California is preparing to adopt several additional privacy and data breach notification laws this month. These include S.B. 46, a notification requirement for breaches of an individual’s user name or email address; SB 568, which extends the federal COPPA rules to all children under 18 years of age; and A.B. 370, a do-not-track disclosure law requiring disclosure about behavioral tracking. These laws affect not only companies based in the state, but all companies that do business within the state.

The state of California has some of the strictest privacy regulations in the United States. Similar to Florida, but unlike many other states, California’s right to privacy is expressly codified in the state constitution.

S.B. 46 requires notification requierments for breaches of an individual’s user name or email address, when acquired in combination with a password or otherwise security question and answer breach that would permit access to that individual’s account. The new law amends existing California data breach notification law, California Civil Code Sec. 1798.82, which already requires the notification of consumers when a security breach occurs involving an individual’s name, in combination with: (1) social security number; (2) driver’s license or California Identification number; (3) account number, credit, or debit card number; (4) medical information; or (5) health insurance information. Additionally, because email notification would not be appropriate for individuals whose email account was comprised, the statute requires other types of notification to be used. S.B. 46 will become effective as of January 1, 2014.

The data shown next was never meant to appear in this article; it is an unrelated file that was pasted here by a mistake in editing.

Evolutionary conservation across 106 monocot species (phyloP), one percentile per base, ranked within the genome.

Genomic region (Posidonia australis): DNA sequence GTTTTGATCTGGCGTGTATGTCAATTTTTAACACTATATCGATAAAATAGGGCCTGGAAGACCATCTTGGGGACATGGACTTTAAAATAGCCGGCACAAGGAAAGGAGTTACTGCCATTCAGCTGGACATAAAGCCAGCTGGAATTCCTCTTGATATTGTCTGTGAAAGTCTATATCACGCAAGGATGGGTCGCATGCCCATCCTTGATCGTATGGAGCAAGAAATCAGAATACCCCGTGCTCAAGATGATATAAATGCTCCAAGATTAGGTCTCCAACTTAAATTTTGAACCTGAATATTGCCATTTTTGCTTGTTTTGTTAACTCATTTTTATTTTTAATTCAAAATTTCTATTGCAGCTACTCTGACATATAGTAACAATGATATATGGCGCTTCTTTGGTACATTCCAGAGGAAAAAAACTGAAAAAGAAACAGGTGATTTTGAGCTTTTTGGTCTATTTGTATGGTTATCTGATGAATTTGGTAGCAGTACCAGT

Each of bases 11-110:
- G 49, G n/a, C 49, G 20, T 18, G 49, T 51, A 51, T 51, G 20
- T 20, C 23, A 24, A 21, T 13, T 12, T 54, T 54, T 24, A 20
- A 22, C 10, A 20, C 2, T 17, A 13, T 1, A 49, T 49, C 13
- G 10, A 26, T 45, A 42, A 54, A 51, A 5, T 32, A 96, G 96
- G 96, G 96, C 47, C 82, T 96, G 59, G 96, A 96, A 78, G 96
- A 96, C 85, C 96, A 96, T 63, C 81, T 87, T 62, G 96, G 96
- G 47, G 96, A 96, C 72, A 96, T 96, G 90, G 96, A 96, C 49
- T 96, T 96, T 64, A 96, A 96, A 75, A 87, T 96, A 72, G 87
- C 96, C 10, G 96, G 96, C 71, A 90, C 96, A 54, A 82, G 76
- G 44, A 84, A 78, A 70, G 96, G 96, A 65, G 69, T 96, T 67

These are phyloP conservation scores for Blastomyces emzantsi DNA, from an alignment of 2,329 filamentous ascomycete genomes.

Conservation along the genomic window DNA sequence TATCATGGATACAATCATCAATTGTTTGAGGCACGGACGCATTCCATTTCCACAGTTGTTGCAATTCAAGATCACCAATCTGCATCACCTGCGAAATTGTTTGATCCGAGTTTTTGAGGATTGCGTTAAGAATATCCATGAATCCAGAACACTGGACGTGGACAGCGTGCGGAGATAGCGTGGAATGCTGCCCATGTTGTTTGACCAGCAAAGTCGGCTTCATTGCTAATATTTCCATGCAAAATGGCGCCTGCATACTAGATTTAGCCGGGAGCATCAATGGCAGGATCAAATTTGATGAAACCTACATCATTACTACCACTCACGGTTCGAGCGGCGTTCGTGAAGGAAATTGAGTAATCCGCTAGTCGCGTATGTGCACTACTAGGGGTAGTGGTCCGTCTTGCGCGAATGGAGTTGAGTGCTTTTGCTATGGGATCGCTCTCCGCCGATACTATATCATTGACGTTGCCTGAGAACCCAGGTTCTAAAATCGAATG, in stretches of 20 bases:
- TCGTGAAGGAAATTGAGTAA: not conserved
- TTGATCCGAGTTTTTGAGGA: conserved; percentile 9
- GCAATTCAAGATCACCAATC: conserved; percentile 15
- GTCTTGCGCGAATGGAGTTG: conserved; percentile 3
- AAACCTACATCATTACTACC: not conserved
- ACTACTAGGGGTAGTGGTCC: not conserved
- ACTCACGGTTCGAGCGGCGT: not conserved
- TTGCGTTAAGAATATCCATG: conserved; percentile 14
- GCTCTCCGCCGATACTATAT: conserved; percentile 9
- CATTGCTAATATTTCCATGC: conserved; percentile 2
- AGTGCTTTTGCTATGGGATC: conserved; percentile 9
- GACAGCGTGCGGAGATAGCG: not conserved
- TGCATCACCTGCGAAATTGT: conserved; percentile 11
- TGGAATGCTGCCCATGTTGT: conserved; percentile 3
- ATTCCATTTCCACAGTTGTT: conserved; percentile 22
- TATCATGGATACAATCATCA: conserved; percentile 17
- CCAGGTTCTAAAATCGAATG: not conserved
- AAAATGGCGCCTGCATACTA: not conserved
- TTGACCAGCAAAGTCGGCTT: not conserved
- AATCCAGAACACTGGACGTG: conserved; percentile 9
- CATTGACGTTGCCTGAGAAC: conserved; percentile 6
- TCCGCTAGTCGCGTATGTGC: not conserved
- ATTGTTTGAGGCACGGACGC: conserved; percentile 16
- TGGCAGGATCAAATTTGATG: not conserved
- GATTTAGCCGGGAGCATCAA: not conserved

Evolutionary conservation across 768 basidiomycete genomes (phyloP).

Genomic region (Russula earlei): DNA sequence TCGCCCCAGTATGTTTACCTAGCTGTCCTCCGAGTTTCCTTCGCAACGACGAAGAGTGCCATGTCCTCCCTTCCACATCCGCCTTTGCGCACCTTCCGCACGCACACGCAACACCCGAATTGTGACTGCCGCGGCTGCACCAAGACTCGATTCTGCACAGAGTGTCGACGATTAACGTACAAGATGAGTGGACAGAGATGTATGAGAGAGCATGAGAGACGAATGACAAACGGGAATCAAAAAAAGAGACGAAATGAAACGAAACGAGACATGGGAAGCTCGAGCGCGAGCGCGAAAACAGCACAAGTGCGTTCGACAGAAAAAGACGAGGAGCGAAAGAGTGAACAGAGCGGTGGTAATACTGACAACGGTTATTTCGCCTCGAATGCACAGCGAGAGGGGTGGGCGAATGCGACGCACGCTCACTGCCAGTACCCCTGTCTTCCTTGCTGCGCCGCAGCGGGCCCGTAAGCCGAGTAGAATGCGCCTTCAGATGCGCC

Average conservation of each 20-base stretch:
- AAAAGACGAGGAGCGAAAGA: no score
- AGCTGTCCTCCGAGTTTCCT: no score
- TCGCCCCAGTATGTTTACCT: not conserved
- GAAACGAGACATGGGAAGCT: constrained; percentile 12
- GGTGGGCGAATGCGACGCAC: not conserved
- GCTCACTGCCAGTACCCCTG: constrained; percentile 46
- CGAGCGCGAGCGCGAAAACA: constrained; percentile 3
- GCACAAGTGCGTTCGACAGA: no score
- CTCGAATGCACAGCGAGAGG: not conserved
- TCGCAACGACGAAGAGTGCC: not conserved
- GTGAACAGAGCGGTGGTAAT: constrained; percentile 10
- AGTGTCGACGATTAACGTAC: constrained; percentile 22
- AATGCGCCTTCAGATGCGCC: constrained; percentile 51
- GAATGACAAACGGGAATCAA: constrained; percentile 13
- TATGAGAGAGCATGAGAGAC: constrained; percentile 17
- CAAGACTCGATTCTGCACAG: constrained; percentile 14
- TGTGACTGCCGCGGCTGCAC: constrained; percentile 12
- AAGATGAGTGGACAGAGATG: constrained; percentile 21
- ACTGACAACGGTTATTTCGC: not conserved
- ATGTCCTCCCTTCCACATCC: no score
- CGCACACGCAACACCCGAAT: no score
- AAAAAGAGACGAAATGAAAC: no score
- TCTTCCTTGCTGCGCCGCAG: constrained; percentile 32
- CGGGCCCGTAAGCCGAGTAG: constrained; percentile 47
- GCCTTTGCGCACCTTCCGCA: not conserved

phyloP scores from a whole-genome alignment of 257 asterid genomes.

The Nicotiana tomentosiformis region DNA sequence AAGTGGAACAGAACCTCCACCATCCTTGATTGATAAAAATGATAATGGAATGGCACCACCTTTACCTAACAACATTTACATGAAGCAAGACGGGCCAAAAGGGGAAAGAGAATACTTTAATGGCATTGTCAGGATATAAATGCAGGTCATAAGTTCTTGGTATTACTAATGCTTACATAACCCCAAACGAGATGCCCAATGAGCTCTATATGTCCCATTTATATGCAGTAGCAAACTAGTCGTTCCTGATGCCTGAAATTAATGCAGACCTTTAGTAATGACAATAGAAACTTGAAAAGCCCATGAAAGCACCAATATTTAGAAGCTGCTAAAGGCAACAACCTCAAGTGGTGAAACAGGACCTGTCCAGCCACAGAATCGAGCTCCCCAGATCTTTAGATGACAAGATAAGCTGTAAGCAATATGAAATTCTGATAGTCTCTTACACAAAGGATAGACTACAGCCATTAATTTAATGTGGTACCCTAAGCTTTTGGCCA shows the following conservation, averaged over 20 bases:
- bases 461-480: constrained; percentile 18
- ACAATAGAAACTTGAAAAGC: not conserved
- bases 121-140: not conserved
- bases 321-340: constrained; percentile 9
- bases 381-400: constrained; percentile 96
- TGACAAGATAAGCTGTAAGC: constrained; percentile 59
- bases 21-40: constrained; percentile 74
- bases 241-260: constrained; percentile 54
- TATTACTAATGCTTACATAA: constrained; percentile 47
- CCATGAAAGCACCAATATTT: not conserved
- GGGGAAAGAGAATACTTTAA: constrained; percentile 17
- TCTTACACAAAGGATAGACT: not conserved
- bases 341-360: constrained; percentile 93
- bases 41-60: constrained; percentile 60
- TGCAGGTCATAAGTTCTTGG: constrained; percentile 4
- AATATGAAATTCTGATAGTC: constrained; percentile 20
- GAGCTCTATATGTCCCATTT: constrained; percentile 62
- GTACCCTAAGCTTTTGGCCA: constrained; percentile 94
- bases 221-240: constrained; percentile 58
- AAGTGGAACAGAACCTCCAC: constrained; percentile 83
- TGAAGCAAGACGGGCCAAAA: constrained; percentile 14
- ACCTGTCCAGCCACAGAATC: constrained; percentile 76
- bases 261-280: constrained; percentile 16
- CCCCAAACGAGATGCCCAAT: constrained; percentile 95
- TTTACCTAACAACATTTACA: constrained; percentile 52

S.B. 568 expands the federal Children’s Online Privacy Protection Act (COPPA), which requires companies to obtain parental consent before collecting personal information from children under 13 years of age, to both children and teens under 18 years of age. Additionally, the law, with few exceptions, prohibit the knowing advertising to a minor a broad range of products including alcohol, firearms, spray paint, tobacco products, fireworks, tanning services, dietary supplements, lotery tickts, tatoos, drug paraphernalia and obscene matter, among others. The law also requires service and website operators to notify minors of their rights to remove content or information they posted, and to honor their requests to remove such data, subject to specified conditions and exceptions. S.B. 568 will become effective as of January 1, 2015.

A.B. 370 amends California’s existing Online Protection Act (CalOPPA) to require additional privacy policy disclosure for web sites, online services, and mobile apps regarding behavioral tracking of its users. Specifically, businesses are now required to disclose how a website or online service “responds to Web browser ‘do not track’ signals or other mechanisms that provide consumers the ability to exercise choice regarding the collection of personall identifiable information about an individual consumer’s online activities over time and across third-party Websites or online services.” Additionally, businses are required to disclose whether third parties may collect on a business’s website or online service any personally identifiable information about a consumer’s online activities over time and across different websites. A.B. 370 will become effective as of January 1, 2014.